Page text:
Metzora – Science or curiosity

2 This is the procedure for the leper on the day of purification, who will be brought in front of the priest. [1]See: Leviticus 13, 50-51

Leviticus 14

The science of then is the curiosity of now: Antiquated, out of date medical tomes gather dust in libraries, but this one gets trotted out and read and discussed year after year. This time there seems to be no profound medical insight or lesson to be learned as we look back on these ancient practices.

3 The priest would go out of the camp, and the priest observed that the affliction of leprosy was healed.

Leviticus 14

Fear of the unknown and the inexplicable grasps us as we feel illness descending upon us. It may be an invisible ailment that attacks us unexpectedly or it may be clear that we are suffering, even if we try to hide the disconcerting symptoms. We may try not to show our symptoms as we may try not to dwell on those around us who are afflicted. But it is there and cannot be totally ignored.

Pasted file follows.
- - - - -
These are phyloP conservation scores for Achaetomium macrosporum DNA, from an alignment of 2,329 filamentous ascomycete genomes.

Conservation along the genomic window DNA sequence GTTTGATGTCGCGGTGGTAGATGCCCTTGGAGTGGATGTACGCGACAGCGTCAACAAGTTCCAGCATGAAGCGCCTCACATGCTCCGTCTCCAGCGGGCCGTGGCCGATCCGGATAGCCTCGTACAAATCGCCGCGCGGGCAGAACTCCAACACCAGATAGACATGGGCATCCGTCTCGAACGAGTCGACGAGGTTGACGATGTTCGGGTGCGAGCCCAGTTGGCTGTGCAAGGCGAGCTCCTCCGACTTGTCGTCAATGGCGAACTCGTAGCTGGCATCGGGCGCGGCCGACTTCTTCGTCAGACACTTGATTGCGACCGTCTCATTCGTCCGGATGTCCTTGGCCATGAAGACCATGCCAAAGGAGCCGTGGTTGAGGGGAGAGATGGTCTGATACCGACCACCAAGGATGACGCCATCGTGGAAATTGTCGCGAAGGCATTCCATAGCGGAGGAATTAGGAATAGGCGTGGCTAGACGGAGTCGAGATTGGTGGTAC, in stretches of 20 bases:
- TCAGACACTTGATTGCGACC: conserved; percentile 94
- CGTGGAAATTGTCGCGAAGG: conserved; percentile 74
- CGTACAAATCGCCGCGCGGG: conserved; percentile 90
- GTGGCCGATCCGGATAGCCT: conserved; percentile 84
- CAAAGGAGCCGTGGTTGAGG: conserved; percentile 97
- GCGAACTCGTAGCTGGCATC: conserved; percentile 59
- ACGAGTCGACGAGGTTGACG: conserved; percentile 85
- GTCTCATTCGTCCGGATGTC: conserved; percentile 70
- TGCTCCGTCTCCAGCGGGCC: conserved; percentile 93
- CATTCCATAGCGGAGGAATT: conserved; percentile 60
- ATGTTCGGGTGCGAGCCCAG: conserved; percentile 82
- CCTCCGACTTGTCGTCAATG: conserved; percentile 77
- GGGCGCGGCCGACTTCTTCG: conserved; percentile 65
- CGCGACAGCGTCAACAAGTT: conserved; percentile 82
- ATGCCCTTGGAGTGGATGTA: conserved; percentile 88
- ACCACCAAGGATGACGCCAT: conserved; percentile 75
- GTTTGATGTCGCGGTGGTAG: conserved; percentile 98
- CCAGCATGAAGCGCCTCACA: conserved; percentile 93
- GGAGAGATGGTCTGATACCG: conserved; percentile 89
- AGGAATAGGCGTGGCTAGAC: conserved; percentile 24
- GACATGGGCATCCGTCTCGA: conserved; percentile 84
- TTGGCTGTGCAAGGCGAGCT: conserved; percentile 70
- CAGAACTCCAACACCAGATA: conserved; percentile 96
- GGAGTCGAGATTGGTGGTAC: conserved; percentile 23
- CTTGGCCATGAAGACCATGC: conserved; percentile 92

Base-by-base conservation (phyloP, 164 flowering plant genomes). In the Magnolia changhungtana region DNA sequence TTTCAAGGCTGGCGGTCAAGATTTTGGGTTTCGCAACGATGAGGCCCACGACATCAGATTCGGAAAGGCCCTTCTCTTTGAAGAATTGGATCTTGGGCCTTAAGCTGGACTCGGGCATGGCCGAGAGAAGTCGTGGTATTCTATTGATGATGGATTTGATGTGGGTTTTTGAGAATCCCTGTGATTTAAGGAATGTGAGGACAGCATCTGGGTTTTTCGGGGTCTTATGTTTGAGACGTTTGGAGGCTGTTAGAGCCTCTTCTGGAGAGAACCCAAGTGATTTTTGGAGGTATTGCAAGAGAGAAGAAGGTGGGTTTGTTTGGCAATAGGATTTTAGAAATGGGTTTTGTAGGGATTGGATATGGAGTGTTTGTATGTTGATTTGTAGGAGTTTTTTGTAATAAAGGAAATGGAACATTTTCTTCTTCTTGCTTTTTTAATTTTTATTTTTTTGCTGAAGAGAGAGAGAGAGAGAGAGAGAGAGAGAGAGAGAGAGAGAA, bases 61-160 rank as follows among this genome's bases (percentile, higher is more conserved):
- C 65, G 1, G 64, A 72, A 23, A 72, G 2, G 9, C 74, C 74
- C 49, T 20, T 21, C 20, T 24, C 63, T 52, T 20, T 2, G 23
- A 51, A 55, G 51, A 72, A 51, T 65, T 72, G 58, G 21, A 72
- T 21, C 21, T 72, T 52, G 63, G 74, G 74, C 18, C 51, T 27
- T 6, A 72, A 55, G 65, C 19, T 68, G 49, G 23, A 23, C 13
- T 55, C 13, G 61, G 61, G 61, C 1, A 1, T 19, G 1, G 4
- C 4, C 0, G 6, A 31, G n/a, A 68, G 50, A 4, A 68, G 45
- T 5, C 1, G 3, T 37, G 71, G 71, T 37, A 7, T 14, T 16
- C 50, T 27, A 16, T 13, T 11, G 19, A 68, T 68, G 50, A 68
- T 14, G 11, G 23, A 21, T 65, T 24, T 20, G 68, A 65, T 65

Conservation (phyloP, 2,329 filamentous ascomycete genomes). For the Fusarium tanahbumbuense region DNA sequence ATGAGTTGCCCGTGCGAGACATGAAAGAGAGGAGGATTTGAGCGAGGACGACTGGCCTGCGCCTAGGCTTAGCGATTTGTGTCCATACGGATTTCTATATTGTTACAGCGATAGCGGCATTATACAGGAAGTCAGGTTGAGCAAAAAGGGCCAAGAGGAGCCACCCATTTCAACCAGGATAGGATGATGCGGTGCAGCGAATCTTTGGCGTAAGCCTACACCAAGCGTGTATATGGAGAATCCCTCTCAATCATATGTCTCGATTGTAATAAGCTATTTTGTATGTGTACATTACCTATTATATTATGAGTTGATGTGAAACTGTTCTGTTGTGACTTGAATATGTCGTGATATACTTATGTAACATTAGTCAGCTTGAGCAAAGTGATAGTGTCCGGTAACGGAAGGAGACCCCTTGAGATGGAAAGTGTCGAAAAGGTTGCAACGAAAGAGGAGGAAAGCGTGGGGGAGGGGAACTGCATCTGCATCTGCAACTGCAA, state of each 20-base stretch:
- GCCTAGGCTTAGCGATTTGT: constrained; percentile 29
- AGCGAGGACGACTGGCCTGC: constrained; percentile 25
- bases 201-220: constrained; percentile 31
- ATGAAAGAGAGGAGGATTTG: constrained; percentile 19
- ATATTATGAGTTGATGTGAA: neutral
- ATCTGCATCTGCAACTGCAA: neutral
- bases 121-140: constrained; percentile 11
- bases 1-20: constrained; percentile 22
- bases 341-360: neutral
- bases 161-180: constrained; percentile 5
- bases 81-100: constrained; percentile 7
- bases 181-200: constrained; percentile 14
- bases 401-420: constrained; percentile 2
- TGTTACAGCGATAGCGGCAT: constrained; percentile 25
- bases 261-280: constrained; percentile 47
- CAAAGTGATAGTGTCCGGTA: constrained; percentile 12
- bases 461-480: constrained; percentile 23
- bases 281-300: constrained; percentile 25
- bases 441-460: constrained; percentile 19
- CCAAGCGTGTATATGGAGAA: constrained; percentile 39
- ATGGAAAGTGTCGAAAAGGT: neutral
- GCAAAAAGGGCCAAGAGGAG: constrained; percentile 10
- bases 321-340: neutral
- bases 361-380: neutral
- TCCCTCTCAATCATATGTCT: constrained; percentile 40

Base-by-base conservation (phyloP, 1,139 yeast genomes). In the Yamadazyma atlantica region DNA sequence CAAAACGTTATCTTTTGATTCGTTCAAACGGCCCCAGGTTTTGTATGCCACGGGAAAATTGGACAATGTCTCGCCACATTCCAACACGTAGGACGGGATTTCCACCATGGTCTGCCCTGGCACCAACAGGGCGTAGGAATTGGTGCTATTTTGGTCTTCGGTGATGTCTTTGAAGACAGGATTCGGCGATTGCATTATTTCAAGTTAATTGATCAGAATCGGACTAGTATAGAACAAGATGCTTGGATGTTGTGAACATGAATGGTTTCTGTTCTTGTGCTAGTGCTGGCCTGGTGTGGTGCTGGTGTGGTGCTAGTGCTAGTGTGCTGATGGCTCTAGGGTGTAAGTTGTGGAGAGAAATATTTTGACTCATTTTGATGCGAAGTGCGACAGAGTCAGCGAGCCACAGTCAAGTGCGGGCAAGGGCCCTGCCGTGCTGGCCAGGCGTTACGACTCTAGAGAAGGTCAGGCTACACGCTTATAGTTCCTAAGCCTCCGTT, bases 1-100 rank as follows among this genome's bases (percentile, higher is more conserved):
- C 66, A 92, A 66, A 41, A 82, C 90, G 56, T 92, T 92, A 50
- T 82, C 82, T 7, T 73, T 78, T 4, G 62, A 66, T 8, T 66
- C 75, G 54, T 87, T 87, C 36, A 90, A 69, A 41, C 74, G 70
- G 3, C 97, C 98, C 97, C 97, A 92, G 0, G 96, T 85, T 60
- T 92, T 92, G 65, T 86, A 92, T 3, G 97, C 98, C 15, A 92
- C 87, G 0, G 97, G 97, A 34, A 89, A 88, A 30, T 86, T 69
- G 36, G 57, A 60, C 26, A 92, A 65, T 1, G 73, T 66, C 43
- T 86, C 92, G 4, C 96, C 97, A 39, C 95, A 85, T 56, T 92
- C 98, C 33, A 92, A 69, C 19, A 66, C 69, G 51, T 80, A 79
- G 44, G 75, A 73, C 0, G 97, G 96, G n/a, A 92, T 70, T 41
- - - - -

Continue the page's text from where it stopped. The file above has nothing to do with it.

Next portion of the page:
When desperate patients grasp at alternative treatments, is it belief in the incomprehensibility of disease that over rides their trust in rational methods? Grasping at straws and hoping for the best may be our only recourse.

What could be a helpful prayer when it is our turn to face illness? Should it be a rousing chorus or a soft murmur of meditation? Should it be recited by someone who knows how to pray?

12 The cloud lifted from above the Tabernacle and Miriam was leprous like snow… 13 Moses cried out to YHWH saying: Please God! Heal her please!

Numbers 12

Or should we attempt to compose it?

 Let us pray,
 Let us change our diet,
 Let us watch sunsets and moon rises,
 Let us meditate and breathe deeply,
 Let us run away on adventures,
 Let us sit by the ones we love and reminisce,
 Let us pray

Are we able to pray together?

A prayer for healing

Or would it be better alone?

We are changed by illness and disease, in ourselves and in other around us. It is like a journey that we have not planned and cannot avoid. Close the ancient tome now, put it back on the shelf in the musty room until the next time. Sometimes the past has a vote but the present may have the final veto.[2]See Mordecai Kaplan on The Past Has a Vote, Not a Veto

Midrash Harabah and English translations by Rabbi Gail Shuster-Bouskila ©2021